Dr. Kevin Rose received his Ph.D. in Ecology, Evolution, and Environmental Biology from Miami University studying the causes and consequences of variation in ultraviolet radiation in aquatic ecosystems. Following his Ph.D., Dr. Rose went on to a postdoctoral fellowship at the Smithsonian Environmental Research Center, an AAAS Science and Technology Policy Fellowship at the U.S. National Science Foundation, and a postdoctoral appointment at the University of Wisconsin-Madison. Dr. Rose joined at the Department of Biological Sciences at Rensselaer Polytechnic Institute in 2015 as the Frederic R. Kolleck ’52 Career Development Chair in Freshwater Ecology.
Ph.D. in Ecology, Evolution and Environmental Biology, Miami University (OH);
B.A. in International Relations, Lehigh University;
B.S. in Materials Science and Engineering, Lehigh University
Dr. Rose’s research spans aquatic ecology and biogeochemistry to understand how natural and anthropogenic processes affect the structure and function of freshwater ecosystems. A goal of his lab group is to forecast the future state of lake ecosystems in a regional to global context, with an emphasis on understanding how freshwater ecosystems are changing in response to local to global changes in land use and climate. This interdisciplinary research draws on skills in biology, ecology, biogeochemistry, advanced environmental sensors, and computational modeling.
Aquatic Ecology, Biogeochemistry, Advanced Environmental Sensors, Computational Modeling
BIOL 4880/6880: Global Environmental Change
This four credit course is taught in spring semesters. The course explores global environmental cycles, patterns, and changes. It covers elemental cycles of phosphorus, nitrogen, and carbon, and pollutants such as CFCs, and how changes in these global cycles influence organisms and ecosystems. Also discussed are large-scale biotic processes and theory about ecosystem dynamics. Major ecological issues such as acid rain, eutrophication, climate change, and land use conversation are also discussed. In addition to traditional course modes of learning and engagement, students read, analyze, and critique peer-reviewed scientific literature on course topics. Students cannot get credit for both BIOL 4880 and BIOL 6880.
BIOL 4200: Biostatistics
This four credit course is taught in fall semesters. The course covers an introduction to the concepts and techniques of modern statistics. Students engage in hands-on statistical programming in the R statistical software environment to ingest, manipulate, analyze, and visualize data. Example data sets are drawn from the biological and ecological fields, including real-time data from ongoing research activities. Statistical topics covered include sampling and error, regression, analysis of variance, factor analysis, MANOVA, maximum liklihood methods, discriminant analysis, time series analysis, and forecasting. In addition to traditional forms of evaluation (e.g., homework and exams), students select a data set to independently analyze, visualize, and present to classmates on an ecological or biological topic of their choice.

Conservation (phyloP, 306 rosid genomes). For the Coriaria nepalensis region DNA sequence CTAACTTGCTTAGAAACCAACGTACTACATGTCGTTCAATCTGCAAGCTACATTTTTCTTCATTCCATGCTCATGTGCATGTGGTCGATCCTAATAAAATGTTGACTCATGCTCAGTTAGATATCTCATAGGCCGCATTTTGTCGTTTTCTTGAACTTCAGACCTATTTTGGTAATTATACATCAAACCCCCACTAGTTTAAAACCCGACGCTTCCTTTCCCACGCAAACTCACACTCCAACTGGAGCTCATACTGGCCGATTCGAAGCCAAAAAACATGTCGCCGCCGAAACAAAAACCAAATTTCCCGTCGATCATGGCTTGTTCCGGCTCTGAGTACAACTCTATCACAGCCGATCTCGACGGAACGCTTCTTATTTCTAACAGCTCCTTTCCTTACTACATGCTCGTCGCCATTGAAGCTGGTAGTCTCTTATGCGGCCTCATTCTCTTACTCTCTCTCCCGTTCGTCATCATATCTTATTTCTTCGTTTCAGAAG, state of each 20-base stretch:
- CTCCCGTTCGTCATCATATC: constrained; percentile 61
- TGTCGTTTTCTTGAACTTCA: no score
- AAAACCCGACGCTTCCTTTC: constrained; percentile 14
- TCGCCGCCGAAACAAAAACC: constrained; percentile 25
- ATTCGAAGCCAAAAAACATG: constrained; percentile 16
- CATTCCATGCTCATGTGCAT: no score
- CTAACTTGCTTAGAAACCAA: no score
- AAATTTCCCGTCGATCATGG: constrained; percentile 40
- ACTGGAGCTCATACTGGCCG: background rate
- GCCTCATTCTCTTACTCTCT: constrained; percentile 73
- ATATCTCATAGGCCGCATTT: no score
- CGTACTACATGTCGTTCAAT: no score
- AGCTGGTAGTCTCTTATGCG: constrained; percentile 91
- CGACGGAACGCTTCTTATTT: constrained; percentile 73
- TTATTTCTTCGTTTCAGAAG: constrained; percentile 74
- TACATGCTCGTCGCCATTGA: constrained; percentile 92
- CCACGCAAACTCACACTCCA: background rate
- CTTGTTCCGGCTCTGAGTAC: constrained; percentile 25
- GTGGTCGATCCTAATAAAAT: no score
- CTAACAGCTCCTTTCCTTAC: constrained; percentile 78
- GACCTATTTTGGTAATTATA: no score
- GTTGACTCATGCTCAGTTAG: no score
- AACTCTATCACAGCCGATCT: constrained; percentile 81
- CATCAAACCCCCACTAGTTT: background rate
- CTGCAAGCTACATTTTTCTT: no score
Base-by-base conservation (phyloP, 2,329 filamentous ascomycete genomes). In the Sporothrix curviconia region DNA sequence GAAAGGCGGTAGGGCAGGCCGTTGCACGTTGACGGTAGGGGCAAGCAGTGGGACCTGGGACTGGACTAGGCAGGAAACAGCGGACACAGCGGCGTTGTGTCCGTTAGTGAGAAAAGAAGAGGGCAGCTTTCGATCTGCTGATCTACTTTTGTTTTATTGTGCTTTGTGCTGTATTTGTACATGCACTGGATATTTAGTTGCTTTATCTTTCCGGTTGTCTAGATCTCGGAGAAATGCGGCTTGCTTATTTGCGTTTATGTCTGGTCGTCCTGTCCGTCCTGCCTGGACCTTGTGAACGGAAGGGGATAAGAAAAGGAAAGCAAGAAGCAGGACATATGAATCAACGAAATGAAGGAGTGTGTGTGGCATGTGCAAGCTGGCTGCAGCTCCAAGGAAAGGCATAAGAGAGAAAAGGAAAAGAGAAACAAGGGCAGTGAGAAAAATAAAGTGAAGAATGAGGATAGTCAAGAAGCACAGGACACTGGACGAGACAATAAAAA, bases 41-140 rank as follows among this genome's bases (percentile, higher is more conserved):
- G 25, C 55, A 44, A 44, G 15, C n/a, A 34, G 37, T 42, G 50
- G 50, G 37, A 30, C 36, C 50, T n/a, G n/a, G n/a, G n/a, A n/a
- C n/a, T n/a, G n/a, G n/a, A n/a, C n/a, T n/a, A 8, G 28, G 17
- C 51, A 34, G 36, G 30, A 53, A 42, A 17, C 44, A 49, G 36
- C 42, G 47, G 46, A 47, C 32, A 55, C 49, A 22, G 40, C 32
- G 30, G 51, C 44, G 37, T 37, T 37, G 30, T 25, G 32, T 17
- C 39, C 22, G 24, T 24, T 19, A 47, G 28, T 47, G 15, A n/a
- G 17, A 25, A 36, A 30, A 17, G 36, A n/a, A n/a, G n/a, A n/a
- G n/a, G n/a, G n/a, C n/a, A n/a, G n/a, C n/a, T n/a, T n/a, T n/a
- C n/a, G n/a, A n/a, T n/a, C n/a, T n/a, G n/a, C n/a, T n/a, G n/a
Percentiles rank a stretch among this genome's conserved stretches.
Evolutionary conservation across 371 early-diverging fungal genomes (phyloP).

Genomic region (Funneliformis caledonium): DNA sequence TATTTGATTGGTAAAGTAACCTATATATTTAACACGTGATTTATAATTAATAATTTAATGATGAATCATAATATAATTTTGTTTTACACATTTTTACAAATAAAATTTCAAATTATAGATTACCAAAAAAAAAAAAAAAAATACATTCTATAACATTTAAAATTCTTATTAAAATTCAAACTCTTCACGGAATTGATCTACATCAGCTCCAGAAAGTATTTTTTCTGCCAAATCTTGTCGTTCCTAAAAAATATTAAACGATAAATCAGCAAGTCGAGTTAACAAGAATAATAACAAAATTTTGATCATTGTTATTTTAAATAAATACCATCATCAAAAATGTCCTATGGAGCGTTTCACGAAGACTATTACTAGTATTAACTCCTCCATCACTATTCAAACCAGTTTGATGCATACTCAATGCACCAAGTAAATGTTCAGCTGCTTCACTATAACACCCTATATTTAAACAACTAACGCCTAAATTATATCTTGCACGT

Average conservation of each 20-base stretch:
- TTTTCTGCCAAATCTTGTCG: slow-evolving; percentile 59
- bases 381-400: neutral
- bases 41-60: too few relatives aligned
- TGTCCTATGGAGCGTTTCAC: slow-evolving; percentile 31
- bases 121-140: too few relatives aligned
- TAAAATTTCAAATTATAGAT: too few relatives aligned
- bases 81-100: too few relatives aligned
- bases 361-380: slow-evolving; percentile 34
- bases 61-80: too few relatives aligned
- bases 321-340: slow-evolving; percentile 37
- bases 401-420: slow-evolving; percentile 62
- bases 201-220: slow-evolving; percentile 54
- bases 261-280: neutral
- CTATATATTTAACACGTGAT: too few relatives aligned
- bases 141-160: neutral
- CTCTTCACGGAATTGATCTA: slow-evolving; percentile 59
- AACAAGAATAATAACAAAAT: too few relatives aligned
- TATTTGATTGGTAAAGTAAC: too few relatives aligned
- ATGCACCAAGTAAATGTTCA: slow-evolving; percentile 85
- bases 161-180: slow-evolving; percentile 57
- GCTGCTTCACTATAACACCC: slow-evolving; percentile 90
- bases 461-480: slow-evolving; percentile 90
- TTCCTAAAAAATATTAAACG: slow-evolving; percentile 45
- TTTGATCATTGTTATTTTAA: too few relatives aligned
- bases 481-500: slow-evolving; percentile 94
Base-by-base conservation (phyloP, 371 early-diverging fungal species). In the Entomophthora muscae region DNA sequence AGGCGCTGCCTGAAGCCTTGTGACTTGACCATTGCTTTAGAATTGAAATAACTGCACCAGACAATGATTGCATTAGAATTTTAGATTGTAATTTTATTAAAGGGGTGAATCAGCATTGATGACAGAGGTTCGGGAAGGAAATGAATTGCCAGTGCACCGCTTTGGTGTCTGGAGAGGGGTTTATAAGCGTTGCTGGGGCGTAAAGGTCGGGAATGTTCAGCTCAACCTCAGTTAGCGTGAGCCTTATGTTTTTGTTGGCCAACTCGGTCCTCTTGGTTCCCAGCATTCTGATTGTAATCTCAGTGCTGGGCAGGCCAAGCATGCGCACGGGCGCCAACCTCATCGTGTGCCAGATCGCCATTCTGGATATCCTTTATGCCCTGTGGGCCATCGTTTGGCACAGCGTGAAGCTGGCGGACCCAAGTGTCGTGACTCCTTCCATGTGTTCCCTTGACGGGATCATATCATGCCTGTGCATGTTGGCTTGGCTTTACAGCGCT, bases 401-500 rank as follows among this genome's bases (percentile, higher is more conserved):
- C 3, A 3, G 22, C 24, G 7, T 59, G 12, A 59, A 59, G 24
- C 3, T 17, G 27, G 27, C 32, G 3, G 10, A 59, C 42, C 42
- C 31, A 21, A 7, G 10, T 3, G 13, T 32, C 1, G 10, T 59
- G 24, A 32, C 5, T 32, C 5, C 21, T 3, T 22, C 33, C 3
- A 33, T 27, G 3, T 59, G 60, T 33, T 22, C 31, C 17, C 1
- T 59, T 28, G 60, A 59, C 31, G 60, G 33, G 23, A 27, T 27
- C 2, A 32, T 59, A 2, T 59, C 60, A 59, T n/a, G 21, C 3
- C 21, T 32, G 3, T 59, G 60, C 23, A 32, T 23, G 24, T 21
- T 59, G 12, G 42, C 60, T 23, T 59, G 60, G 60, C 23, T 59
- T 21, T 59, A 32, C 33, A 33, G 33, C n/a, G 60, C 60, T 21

BIOL 6971: Advanced Topics in Ecology and the Environment
This two credit course is taught in fall semesters. The course represents an in-depth study of current peer reviewed literature and topics in the field of ecology and the environment. Students read, analyze, evaluate, and discuss peer-reviewed papers and present and lead discussions on peer-reviewed articles. The course theme rotates each semester. Past themes have included "Classic and contemporary papers in ecology" (Fall 2020) and "Carbon cycling in aquatic ecosystems" (Fall 2021).
The following is a selection of recent publications in Scopus. Kevin Rose has 70 indexed publications in the subjects of Agricultural and Biological Sciences, Environmental Science, and Earth and Planetary Sciences.
The Global Water Lab
We are a research team based at Rensselaer Polytechnic Institute in New York, USA. Our research spans ecology and biogeochemistry and focuses predominantly on understanding broad-scale patterns and processes at the ecosystem and macrosystem scale. We often focus on freshwater ecosystems such as lakes and ponds, because they represent archetypal sites to develop and test ecological theory, and also provide critical services to society. A goal of our lab group is to forecast the future state of aquatic ecosystems in a regional to global context, with an emphasis on understanding how freshwater ecosystems are changing in response to factors such as land use and climate change. Our interdisciplinary research draws on diverse skills in biology, ecology, biogeochemistry, advanced environmental sensors, and computational modeling.
We believe that productive and sustainable research is best accomplished when individuals are supported and empowered to succeed. We proactively foster a healthy, balanced, and inclusive lab culture via open communication and a collaborative spirit. We seek to support and inspire our teammates to grow as confident, collaborative, and passionate leaders in research, education, and community engagement.